“We’re Living An Experiment, And It’s Forced Us All To Be Agile.”
March 1, 2021
Reimer: What are the top few lessons you’ve learned in this role that you would pass along to aspiring CHROs?
Gottschling: During your first twelve months, spend time with employees at all levels, not just the senior leadership team, to gain a deeper understanding of the culture across the organization and what’s on employees’ minds. Try to get that information unfiltered because the more senior you are in an organization, the more filtered the information is that’s coming to you.
It’s imperative that you take the time to learn the business, particularly the parts of the business that you haven’t had exposure to in the past. Spend time with leaders to understand their business context and strategy, and how talent fits into that overall strategy.
Bryant: How is the reality of the role different than what you expected?
Gottschling: I worked closely with the former CHRO for about eight years before stepping into this role so I had a pretty good feel for it. What’s different, and it is nuanced, is how context can so quickly change what your priorities need to be.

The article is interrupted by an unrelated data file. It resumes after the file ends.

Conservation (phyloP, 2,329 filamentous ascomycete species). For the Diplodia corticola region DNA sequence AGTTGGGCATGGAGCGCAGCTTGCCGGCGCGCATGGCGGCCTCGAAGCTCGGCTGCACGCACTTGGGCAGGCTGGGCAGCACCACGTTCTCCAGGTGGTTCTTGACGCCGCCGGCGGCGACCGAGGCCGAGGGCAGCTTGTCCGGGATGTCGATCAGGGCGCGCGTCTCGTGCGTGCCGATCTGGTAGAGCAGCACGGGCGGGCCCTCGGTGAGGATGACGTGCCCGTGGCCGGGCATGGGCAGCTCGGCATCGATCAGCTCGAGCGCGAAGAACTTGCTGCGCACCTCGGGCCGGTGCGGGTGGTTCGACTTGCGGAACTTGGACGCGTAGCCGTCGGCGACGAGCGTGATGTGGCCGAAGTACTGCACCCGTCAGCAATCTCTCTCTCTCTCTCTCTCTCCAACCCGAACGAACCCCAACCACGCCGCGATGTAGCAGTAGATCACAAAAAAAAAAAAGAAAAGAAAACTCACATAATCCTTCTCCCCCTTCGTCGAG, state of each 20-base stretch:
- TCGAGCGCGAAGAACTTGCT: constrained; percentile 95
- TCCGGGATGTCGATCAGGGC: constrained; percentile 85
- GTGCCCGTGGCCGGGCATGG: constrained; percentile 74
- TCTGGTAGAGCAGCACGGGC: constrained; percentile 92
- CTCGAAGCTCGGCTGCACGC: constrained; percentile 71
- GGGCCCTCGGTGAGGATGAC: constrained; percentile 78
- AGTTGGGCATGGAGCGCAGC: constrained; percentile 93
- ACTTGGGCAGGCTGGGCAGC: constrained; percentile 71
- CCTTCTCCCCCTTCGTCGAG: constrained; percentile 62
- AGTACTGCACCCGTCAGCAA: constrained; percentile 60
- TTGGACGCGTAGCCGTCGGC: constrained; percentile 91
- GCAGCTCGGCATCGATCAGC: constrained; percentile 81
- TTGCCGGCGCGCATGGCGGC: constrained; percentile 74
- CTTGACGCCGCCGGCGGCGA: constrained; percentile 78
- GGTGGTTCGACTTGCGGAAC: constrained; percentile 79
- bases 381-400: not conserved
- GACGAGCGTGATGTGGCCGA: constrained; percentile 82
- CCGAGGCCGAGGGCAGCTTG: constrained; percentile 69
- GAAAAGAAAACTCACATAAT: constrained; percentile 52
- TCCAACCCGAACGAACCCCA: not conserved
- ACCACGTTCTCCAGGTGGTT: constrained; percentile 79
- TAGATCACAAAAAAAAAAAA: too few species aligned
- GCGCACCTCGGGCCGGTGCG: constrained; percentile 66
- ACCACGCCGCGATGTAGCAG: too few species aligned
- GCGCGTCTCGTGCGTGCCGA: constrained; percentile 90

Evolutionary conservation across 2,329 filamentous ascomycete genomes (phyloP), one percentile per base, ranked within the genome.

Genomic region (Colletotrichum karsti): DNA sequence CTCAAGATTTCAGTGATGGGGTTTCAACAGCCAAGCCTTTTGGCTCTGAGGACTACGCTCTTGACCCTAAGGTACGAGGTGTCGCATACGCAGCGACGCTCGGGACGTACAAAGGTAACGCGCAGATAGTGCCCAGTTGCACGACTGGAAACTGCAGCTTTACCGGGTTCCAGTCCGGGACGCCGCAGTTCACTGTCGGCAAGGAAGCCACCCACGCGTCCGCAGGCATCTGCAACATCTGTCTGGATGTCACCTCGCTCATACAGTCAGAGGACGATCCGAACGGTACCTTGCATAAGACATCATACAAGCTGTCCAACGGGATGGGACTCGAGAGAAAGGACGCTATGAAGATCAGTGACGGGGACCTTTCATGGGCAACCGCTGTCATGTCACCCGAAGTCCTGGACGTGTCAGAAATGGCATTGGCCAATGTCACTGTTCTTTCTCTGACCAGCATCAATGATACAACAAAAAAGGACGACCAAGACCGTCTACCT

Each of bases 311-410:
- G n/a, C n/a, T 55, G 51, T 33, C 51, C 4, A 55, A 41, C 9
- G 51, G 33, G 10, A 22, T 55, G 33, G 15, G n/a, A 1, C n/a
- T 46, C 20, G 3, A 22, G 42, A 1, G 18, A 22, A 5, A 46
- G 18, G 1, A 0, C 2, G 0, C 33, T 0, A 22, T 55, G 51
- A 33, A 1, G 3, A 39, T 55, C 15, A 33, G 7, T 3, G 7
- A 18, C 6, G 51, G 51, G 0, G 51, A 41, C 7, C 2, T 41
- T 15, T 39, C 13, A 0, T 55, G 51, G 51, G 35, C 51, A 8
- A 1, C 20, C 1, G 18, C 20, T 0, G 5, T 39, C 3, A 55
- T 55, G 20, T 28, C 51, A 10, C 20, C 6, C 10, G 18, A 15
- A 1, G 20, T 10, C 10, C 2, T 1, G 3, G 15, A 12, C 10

Within months of me taking on the role, the #MeToo movement became front and center, and I quickly became the advisor to the CEO and the board on how to respond when – like many organizations – we had more employees speaking up.
The problem-solving nature of this role is just fascinating.
More recently, we had one of our senior leaders transitioning as a transgender individual, and there too I was advising the CEO and the head of that business division about what we needed to do to support that leader.
When the pandemic hit, I became the chief health and safety officer. We’re living an experiment, and it’s forced us all to be agile and to make decisions despite all of the uncertainty.